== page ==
MI5 is investigating alleged plans by the terror group to carry out attacks amid revelations that the ringleader of the bombings in Sri Lanka on Easter Sunday was allegedly “mentored” by a group of British ISIS fighters, including Jihadi John, when travelling to Syria to prepare for the attacks.
Abdul Lathief Jameel Mohammed, one of the suicide bombers responsible for the Sri Lanka attacks, was also found to have studied at Kingston University, London, the same year a preacher linked to the killing of soldier Lee Rigby, gave a speech promoting Jihad.
Mohammed, 36, who is considered by western intelligence agencies to be one of the plot’s ringleaders, blew himself up at the Tropical Inn in Colombo on Easter.
Now experts fear the West could see more deadly attacks as ISIS, which claimed responsibility for the attack in Sri Lanka, switches tactics.
Following its military defeats in the group’s strongholds in Syria and Iraq earlier this year ISIS is said to be relying on regional cells to do work.
Charlie Winter, from the International Centre for the Study of Radicalisation at King’s College London, told Mail Online: “Now that Isis has been defeated in Syria and Iraq, it will become more violent outside [this area].
“It’s a grim outlook, but we are likely to see more attempts at attacks, more regularly, for the foreseeable future. Sri Lanka was not a one-off. If anything, it was a test run.”
Security services are now said to be trying to find out of any associates or signs of extremism during Mohammed’s time in Britain which could have led him in to terrorism.
This weekend MI5 was investigating whether Mohamed had his first taste of extremism while studying at Kingston University from 2006 and 2007.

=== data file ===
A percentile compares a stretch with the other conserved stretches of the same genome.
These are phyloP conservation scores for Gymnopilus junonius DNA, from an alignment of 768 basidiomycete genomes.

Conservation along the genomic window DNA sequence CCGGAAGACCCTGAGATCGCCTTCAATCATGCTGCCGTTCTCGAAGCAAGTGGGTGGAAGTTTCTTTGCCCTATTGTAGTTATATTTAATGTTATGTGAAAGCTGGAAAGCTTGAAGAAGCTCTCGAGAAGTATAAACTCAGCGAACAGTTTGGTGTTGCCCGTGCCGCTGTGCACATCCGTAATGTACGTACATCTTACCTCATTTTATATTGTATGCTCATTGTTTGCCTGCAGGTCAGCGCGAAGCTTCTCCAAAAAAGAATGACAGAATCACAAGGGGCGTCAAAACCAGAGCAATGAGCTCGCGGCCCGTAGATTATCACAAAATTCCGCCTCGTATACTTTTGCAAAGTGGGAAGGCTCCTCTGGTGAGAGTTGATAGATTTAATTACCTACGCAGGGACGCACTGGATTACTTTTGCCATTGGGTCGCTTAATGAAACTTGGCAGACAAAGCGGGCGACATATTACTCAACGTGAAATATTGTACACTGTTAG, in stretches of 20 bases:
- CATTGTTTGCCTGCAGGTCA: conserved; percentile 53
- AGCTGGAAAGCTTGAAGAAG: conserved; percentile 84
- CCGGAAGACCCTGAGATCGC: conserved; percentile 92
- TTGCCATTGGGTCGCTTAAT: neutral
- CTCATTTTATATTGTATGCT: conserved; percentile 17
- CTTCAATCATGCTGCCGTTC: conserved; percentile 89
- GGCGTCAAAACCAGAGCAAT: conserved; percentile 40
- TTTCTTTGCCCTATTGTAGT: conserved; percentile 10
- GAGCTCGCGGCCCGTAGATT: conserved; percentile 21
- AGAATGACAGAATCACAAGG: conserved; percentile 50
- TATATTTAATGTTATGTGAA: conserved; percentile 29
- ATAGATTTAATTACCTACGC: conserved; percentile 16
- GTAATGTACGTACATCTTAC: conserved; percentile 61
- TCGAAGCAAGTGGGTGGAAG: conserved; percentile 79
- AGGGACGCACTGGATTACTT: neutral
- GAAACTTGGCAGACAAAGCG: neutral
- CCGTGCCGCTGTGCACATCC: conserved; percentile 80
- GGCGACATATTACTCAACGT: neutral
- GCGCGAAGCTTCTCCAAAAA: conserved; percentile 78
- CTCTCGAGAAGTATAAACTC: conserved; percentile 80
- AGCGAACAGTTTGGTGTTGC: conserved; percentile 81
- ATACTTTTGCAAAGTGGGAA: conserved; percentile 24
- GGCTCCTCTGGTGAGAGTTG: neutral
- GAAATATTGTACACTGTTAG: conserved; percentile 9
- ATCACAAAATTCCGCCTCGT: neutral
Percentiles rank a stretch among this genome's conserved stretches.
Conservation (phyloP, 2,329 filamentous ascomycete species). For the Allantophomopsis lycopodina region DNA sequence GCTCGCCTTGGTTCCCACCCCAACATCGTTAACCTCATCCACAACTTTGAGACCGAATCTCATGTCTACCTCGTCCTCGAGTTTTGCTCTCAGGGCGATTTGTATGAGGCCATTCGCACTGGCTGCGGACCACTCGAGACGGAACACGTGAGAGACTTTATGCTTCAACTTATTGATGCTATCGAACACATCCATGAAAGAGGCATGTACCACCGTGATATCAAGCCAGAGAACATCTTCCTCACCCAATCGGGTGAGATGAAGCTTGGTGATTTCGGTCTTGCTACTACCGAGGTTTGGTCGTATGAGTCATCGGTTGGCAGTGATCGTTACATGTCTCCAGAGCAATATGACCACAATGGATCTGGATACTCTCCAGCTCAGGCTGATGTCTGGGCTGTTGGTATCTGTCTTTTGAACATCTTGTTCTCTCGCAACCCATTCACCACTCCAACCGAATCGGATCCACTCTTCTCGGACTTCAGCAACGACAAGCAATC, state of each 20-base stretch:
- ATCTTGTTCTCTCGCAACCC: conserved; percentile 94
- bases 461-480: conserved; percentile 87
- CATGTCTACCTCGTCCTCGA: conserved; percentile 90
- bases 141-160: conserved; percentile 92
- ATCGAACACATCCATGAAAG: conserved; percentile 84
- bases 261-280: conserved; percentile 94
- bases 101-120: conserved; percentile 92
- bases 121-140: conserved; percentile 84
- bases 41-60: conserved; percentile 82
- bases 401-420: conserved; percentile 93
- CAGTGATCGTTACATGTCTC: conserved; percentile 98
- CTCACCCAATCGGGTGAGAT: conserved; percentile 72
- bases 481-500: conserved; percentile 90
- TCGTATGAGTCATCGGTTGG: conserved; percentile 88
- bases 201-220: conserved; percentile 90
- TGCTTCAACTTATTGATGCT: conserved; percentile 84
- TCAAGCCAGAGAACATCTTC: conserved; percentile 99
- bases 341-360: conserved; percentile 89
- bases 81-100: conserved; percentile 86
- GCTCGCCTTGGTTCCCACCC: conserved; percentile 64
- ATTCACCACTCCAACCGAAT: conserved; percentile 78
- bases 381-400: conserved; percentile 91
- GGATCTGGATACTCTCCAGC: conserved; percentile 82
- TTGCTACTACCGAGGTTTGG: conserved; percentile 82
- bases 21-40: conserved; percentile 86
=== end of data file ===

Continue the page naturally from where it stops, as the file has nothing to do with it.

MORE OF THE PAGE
Mohammed was studying aerospace engineering at the Asian Aviation Centre in Sri Lanka, in which students spend their third and final year at Kingston University.
He first arrived in the UK aged 23 on January 1, 2006 and returned to Sri Lanka in September 2007 – he also visited Britain a year later in 2008.
During Mohamed’s first year studying in the UK, preacher Shakeel Begg, spoke at the university, telling students: “You want to make jihad? Very good… go to Palestine and fight the terrorists, fight the Zionists.”
Begg is the Imam at the Lewisham Islamic Centre, which was later attended by the killers of Lee Rigby.
Kingston University told The Sunday Times that it condemns extremist activity “in the strongest terms”.
It is not known if Mohammed attended the speech or came into contact with Begg.
Mohammed is thought to have been radicalised in Melbourne, where he went to study after Kingston University and it is thought he formed links with local jihadis would would go on to Syria to join ISIS.
He returned to Sri Lanka from Australia then travelled to Syria in 2014 to join the terror group.
Once in Syria, he is thought to have become a member of a Western cell within IS -the Legion – which included Jihadi John among its members.
Mail Online reported that Mohammed’s sister, Samsul Hidaya, said that after he returned from his studies at Melbourne’s Swinburne University, he was a changed man.
She said: “My brother became deeply, deeply religious while he was in Australia.
“He was normal when he went to study in Britain, and normal when he came back.
“But after he did his postgraduate in Australia, he came back to Sri Lanka a different man.She said: “He had a long beard and had lost his sense of humour. He became serious and withdrawn and would not even smile at anyone he didn’t know, let alone laugh.”